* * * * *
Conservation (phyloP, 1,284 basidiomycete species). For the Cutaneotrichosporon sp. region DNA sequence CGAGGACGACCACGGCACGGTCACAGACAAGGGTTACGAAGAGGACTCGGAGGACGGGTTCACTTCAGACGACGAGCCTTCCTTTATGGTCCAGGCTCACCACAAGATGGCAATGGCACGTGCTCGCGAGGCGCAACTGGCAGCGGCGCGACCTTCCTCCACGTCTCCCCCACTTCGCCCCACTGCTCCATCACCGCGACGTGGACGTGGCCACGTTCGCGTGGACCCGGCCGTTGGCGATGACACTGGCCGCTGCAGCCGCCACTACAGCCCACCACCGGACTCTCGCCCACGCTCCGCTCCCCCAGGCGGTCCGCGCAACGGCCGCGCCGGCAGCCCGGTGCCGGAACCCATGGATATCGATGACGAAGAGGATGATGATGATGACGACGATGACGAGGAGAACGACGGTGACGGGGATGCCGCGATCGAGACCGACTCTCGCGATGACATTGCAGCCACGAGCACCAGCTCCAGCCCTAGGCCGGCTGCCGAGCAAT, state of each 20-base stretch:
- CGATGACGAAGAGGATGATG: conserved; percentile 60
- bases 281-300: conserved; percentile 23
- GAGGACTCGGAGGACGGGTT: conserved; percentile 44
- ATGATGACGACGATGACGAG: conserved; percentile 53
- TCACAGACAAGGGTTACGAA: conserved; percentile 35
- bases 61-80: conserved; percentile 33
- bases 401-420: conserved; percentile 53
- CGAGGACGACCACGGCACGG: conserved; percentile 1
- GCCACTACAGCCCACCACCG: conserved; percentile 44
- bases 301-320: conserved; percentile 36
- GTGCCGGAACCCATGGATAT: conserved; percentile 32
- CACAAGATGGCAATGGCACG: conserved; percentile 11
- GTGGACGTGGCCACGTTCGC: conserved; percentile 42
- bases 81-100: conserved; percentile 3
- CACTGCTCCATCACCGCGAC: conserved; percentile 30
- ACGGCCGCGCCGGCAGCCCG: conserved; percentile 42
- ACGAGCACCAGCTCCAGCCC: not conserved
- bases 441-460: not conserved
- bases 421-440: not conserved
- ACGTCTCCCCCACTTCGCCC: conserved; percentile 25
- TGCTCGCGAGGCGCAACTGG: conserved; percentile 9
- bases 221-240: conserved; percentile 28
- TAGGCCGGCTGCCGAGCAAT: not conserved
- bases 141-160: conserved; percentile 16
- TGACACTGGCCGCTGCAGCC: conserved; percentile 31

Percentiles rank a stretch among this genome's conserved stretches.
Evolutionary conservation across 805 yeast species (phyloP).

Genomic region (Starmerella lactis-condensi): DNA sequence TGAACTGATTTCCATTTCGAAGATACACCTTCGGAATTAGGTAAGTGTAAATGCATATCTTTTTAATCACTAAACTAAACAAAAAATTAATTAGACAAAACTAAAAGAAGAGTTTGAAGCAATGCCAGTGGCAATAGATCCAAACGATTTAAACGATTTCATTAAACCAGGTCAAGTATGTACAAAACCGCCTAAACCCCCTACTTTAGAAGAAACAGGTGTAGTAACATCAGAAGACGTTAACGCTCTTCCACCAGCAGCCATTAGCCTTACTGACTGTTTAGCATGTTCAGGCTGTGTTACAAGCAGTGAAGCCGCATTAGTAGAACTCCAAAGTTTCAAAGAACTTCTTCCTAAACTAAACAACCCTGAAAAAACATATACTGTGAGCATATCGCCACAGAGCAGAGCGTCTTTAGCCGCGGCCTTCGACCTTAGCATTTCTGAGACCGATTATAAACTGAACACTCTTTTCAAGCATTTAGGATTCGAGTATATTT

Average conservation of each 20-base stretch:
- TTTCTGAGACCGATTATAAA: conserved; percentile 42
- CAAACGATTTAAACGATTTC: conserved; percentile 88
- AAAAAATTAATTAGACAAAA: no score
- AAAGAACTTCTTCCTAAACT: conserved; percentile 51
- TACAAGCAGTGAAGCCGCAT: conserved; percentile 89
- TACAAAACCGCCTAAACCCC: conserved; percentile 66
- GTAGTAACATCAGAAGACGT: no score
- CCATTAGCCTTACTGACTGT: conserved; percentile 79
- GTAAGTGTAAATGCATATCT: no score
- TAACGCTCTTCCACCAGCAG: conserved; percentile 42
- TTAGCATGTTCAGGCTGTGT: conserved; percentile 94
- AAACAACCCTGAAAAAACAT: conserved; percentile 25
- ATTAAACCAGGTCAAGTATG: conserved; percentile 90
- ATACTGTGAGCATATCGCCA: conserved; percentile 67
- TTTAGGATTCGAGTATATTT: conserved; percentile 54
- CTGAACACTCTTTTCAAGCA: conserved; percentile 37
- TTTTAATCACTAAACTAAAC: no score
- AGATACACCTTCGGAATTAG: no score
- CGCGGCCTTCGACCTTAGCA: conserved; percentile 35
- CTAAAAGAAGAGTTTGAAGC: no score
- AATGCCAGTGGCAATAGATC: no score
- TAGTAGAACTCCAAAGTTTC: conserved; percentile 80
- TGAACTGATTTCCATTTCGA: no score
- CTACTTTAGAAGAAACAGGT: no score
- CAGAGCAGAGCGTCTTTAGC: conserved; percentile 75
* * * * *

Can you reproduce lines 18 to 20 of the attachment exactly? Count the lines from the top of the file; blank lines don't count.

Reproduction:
- ACGAGCACCAGCTCCAGCCC: not conserved
- bases 441-460: not conserved
- bases 421-440: not conserved